I hope you're not doing anything important. Although chances are if you're using Perl CGI it's probably not.

Most web development environments I've been exposed to have a development, UAT (User Acceptance Testing) and production environment. Alternatively your development environment can be local and you can stick a "system testing" environment in between dev and UAT. Your UAT environment should mirror production, and before you apply any changes should have whatever code is currently in production.

You do your development, and if it's being done locally you integrate your changes with everyone else's in system test and do your automated testing and so forth. Once the developers/testers are happy a release is packaged up and deployed to UAT. You should probably run your automated tests again here for a sanity check.

The end users (business or whoever) do their testing in UAT, and if they're happy (and this is important) you take the same package you applied to UAT and apply it in production.

In some environments the developers aren't the same people with access or rights to apply changes in produciton, so you've got different groups performing different roles, but you get the idea.

Disclaimer: this is just my experiences of corporate web development, your mileage may vary, but I believe this sort of setup is pretty common (with differences here and there).

Re:My perspective... (1)

Phillup (317168) | more than 7 years ago | (#17382460)

Although chances are if you're using Perl CGI it's probably not.

Unless you meant "instead of mod_perl"... I call troll.

Hell, I call troll anyway...

Let the language wars begin!

;-)

Re:My perspective... (1)

grcumb (781340) | more than 7 years ago | (#17382504)

I hope you're not doing anything important. Although chances are if you're using Perl CGI it's probably not.

Oh puh-lease. Perl is used for important things all the time. I mean, Slashdot is written in Perl!

Okay, seriously: It's not clear whether you're referring to Perl or CGI as inappropriate for serious work. I agree that CGI deserves that status, but not Perl.

Re:My perspective... (1)

Yakman (22964) | more than 7 years ago | (#17382926)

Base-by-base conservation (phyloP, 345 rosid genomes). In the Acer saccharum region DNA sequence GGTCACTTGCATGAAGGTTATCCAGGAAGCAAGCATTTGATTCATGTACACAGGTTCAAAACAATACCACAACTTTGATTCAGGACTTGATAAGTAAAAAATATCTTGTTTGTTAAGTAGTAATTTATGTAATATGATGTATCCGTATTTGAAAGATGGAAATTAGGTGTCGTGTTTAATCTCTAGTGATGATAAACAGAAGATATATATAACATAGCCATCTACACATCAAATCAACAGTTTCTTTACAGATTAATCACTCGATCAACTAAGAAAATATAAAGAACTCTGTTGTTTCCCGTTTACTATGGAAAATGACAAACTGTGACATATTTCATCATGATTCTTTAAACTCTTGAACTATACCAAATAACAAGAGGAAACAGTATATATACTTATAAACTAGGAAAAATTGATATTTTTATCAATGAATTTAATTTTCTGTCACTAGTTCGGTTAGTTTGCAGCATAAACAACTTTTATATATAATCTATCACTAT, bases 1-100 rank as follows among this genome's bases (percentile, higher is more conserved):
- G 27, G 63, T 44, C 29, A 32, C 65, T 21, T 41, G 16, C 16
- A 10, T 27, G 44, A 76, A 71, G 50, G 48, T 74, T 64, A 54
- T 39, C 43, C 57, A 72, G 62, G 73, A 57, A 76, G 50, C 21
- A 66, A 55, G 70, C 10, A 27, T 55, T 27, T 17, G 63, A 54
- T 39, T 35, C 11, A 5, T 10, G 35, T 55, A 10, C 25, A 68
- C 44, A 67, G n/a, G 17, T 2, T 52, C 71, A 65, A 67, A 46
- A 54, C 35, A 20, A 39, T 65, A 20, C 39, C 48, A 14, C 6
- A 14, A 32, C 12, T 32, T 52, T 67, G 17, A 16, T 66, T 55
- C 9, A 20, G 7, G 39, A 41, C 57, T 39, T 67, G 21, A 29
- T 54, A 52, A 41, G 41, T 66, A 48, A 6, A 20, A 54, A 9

I assumed when the OP said "Perl CGI" that it was legacy sort of CGI scripts like those form mailers and things from back in the early 90s. I don't do Perl, so I don't know what the state of affairs is as far as Perl web development goes, that was just the first thing that came to mind.

I was thinking as compared to say an MVC Java application where they're editing their business objects directly on the server.

Re:My perspective... (0)

Anonymous Coward | more than 7 years ago | (#17384842)

I don't do Perl, so I don't know what the state of affairs is as far as Perl web development goes, that was just the first thing that came to mind.

Wait let me get this straight: you don't know shit from shinola yet you offer an opinion on what's good and bad?

This one is easy... (0)

Anonymous Coward | more than 7 years ago | (#17382360)

Mac OS X [blogspot.com] , duh!

Buggie production server... (2, Interesting)

creimer (824291) | more than 7 years ago | (#17382402)

If you find a bug on the test server but can't reproduce it on the production, don't assumed that it's not there. My boss made that mistake since he couldn't reproduced the bug for a new tool on the test server and he approved the release candidate. The art department was consistently crashing the production server the next morning by using the new tool as described in my bug report. The production server was off line for three days as the programmers had to do a thorough code rewrite that cost the company $250K. A few months later, they declined to renew my contract. Go figure.

Process with Tomcat (2, Insightful)

wmshub (25291) | more than 7 years ago | (#17382466)

I use JSP, which makes it a little bit easier to use "good practices" since you can't just edit the files on the web server.

Instead I build up a .war file (with ant), which as a side effect also verifies that all source is committed into subversion, then it tags it all so I can always see exactly what went into the current release on the web server. Then I install the .war on the test server. Test. Then remove the current webapp from the release server. Then, as quickly as I can, install the .war that was tested. (There should be a way to tell tomcat to install a new webapp *on top of* an old one, then undeploy the old one, removing this "gap" where no webapp is present...anybody know how to do this?)

There are drawbacks though. Once in a while there's an emergency and I'm asked, "can't you just edit this file and get it fixed in 30 seconds?" and I have to explain that even if I skip the "test" period, the build/upload/install takes about 20 minutes (it's a big webapp, the build script runs some image generation apps that take 5-10 minutes minutes).

Re:Process with Tomcat (2, Informative)

gsandie (753576) | more than 7 years ago | (#17382698)

(There should be a way to tell tomcat to install a new webapp *on top of* an old one, then undeploy the old one, removing this "gap" where no webapp is present...anybody know how to do this?).
We use JBoss which lets you hot deploy the new wars in thie way. JBoss comes with Tomcat built in, might be worth checking it out. :)

Non-obvious Tomcat advantage (0)

Anonymous Coward | more than 7 years ago | (#17382810)

Our school's JSP pages seem to have a significant advantage over our static pages when it comes to search engine results. Example: Our department teaches electronics. The school's search engine finds a policy document (jsp) that contains the word 'electronic' only once before it finds our department's home page which is linked to by many pages and has many occurences of the word 'electronics'. (Plone also seems to claim that pages produced by it fare better on searches.)